AS to AP. Did the different age groups you worked with respond to the sculpture in different ways?

Gallery staff and volunteers worked with every class in the school from the Nursery to Y6. We wanted to devise a playful space for engaging with the artwork that would work for everyone and was sensitive to the sculpture. In conversation with Emily Binks we began to settle on an idea of papering the floor of the school hall and placing the sculpture at its centre. We wanted to draw attention to the use of the cricket stumps as a relatively familiar object and the oddness of a hare striking an energetic looking pose on top. We also wanted to pay attention to the specifics of the materials used to make the sculpture and the process of casting metal. Further we needed to consider the range of preferred learning styles, especially those that are non-verbal – I am very excited about talking about art, but not everyone is the same. To support all of this, Edd Gallagher, my work experience placement and sculptor, cast familiar everyday objects in plaster. Students Bella Quirin and Naimh Peters sourced cheap everyday items such as buckets and lampshades for use alongside soft toys purchased some time ago as family interpretation for a Joseph Beuys’ exhibition (I liked this connection, it felt like it ‘sang’ to Barry Flanagan’s use of the hare).

We took from Studio stores very large pencils that are a little tricky to hold and use to sketch. This is a long way of saying there were lots of things we could use to support playfulness with the artwork using the papered floor as the ‘stage’. Groups responded differently because they explored the artwork and materials in a variety of ways. The starting points were the same as the line of enquiry (materials, meaning and personal response), but we went on different learning journeys depending on the class in-the-moment. Sometimes we’d pick up on the movement of the hare through our bodies, sometimes we asked questions we would like to ask the artist, sometimes we selected and combined objects to make 3D artworks. I guess there was room for individual response, but the focus sculpture and the pre-selection of tools alongside the thinking through of an enquiry, shaped what took place.

The impact of the sculptures in each school was significant and mitigated against the challenges in getting them there. For those yet to do this we recommend considering the following factors: adequate insurance; the security of the artwork and participants; art handlers that understand school organisation and its everyday life; access to schools and to gallery stores before or after typical opening times; consideration of collection management protocols; the portability of artworks including the production of carry cases; staff for the education activity and for the care of the artwork; event timings and school management of the day; training for school staff; learning before and after the event to maximise the experience; and navigation of the likely interest in promoting the event, for example through online platforms including social media. Top tips would include, avoiding school drop off/pick up times and working closely with a curator who can bring their own interests to the day.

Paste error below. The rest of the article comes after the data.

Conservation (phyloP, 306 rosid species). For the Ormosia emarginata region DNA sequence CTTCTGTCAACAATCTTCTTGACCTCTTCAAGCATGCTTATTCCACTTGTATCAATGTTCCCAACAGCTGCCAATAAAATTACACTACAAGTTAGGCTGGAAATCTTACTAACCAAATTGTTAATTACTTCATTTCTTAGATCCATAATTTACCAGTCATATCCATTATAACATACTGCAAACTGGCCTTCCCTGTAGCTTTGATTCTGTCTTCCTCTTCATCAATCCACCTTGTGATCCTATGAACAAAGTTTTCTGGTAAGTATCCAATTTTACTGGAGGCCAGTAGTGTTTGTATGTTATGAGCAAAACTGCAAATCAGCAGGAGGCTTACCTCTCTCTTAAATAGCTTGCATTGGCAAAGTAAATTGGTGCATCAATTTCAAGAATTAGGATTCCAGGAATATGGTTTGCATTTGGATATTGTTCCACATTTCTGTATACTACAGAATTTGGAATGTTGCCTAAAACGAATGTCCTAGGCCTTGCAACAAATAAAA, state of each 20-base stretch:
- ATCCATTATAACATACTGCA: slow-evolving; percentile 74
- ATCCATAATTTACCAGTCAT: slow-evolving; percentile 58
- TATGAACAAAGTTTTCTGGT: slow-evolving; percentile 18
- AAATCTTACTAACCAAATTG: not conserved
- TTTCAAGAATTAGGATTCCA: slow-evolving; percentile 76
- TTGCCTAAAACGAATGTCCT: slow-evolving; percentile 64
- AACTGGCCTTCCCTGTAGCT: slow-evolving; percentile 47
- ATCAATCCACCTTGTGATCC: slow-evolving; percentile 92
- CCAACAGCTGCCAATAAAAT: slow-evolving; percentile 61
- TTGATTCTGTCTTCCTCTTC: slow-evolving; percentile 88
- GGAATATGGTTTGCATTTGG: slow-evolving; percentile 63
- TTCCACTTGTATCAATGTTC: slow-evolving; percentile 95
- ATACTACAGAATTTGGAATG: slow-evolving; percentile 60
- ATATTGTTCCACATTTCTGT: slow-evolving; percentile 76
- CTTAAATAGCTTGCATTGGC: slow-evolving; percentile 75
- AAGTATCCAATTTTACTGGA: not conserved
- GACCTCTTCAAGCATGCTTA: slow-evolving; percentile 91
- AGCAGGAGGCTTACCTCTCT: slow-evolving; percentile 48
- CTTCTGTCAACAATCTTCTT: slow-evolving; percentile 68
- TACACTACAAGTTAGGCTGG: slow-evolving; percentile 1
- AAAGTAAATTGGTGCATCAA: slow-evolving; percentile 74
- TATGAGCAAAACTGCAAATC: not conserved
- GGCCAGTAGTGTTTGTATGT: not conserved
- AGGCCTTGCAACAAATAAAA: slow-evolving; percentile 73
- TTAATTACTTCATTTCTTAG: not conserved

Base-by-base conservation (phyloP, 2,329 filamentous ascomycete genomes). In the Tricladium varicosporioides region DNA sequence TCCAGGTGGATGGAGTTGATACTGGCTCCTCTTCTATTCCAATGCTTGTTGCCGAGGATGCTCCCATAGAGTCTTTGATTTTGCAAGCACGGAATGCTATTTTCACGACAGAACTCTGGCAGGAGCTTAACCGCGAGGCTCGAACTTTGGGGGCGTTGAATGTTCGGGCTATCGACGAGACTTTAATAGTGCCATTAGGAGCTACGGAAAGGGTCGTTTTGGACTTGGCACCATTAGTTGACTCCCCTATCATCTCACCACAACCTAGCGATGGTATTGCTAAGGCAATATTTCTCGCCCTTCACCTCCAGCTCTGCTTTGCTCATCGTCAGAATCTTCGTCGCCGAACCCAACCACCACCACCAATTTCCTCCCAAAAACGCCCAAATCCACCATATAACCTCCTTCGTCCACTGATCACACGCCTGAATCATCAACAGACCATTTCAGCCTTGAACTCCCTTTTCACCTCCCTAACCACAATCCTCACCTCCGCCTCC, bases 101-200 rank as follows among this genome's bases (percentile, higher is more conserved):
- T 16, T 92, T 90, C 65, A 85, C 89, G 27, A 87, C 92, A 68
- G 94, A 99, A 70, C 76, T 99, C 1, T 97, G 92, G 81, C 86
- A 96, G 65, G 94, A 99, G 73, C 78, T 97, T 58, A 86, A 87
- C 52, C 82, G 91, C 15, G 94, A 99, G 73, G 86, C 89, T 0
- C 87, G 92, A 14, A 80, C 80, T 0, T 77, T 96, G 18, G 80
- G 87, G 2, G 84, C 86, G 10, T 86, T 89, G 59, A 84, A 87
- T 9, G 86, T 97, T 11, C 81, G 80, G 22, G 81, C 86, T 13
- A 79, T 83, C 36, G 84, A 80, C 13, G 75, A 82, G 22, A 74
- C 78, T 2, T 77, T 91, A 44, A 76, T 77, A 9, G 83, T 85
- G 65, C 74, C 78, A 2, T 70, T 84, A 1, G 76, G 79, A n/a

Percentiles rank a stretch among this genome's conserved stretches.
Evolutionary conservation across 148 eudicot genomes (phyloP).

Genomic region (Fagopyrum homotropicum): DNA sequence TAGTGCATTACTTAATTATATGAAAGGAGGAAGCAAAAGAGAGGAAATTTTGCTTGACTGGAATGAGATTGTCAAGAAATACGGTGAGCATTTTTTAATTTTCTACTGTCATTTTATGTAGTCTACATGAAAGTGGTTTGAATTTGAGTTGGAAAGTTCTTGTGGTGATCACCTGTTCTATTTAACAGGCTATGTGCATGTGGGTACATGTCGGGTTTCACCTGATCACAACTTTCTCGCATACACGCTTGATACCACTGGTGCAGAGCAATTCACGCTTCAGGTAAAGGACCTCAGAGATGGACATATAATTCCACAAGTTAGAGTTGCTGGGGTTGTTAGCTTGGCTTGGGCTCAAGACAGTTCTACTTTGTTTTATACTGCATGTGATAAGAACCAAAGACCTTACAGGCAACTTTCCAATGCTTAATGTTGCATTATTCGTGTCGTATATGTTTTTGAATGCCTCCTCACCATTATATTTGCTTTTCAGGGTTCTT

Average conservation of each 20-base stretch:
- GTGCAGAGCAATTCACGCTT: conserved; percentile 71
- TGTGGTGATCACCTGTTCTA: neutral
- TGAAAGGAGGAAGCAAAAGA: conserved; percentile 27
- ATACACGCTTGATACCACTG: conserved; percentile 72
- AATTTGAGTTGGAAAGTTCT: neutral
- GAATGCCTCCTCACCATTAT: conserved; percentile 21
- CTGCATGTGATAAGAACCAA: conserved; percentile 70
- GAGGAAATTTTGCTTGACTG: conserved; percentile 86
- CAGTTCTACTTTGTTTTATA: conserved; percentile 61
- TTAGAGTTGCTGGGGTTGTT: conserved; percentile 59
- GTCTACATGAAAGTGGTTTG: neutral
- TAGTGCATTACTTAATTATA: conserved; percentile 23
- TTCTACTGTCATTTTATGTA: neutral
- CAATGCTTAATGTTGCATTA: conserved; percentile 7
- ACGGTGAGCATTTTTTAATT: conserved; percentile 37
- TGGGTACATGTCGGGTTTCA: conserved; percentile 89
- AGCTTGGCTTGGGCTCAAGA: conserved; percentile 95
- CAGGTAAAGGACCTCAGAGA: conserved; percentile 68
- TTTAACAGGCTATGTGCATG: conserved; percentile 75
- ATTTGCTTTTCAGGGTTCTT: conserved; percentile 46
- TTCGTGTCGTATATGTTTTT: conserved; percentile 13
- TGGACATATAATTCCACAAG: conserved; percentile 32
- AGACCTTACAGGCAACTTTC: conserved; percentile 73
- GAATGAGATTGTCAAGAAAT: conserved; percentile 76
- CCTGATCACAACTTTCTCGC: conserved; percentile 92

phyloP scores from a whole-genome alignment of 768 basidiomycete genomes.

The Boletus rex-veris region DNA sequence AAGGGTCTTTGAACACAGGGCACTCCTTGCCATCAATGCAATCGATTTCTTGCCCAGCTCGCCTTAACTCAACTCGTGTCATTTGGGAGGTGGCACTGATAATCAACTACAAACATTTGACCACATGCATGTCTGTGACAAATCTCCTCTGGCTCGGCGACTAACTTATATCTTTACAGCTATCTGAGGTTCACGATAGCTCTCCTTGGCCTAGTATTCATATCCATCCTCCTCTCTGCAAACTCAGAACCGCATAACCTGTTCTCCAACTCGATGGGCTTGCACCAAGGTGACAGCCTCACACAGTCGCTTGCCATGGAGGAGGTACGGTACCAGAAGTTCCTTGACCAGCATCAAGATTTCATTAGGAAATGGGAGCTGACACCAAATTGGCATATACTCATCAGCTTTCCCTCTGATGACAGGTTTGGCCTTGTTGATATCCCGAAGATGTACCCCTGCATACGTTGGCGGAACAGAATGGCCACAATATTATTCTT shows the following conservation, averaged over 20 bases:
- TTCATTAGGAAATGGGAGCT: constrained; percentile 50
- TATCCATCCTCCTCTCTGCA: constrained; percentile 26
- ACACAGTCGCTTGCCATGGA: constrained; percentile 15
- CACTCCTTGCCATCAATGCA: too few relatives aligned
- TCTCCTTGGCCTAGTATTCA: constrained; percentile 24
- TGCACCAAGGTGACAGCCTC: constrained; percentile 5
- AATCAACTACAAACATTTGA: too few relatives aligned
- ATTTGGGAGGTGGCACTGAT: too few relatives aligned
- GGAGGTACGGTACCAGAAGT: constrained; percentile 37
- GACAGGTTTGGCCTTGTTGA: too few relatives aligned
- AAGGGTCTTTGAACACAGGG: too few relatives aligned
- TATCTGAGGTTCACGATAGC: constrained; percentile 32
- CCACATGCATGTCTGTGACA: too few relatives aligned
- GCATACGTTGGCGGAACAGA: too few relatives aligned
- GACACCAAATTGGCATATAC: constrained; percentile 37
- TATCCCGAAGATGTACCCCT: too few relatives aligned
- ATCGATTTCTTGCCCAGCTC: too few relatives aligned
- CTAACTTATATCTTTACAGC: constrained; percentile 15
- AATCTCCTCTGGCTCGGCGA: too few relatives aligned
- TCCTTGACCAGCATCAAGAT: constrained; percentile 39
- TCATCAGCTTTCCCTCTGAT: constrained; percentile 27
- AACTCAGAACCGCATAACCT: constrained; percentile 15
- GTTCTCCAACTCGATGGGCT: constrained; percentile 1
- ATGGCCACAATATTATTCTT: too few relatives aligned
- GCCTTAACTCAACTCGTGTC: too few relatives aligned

Whilst it seems very important to continue to assert the value of visits to galleries by schools and personal and collectively experiences with art within gallery spaces, a collection artwork taken into a school can do something magical for all those involved. There are dangers in this model, for example, the artwork could become an illustration of an in-school theme, become caught up in the glare of the genius cult and rarefied, or act simply as entertainment. Perhaps, there are merits in these possibilities. For those of us who have contributed to experiences where an artwork has become at one with the school for the day, where the excitement and thrill of being immersed in thinking, taking and making inspired by art, it can be strangely ‘magical’, especially for those not used to using this word.

The YSI Sculpture in Schools loans were delivered in partnership with Art UK’s Masterpieces in Schools initiative as part of their national sculpture project.

Amanda Phillips
Learning and Access Officer

Alison Smith
Engagement Curator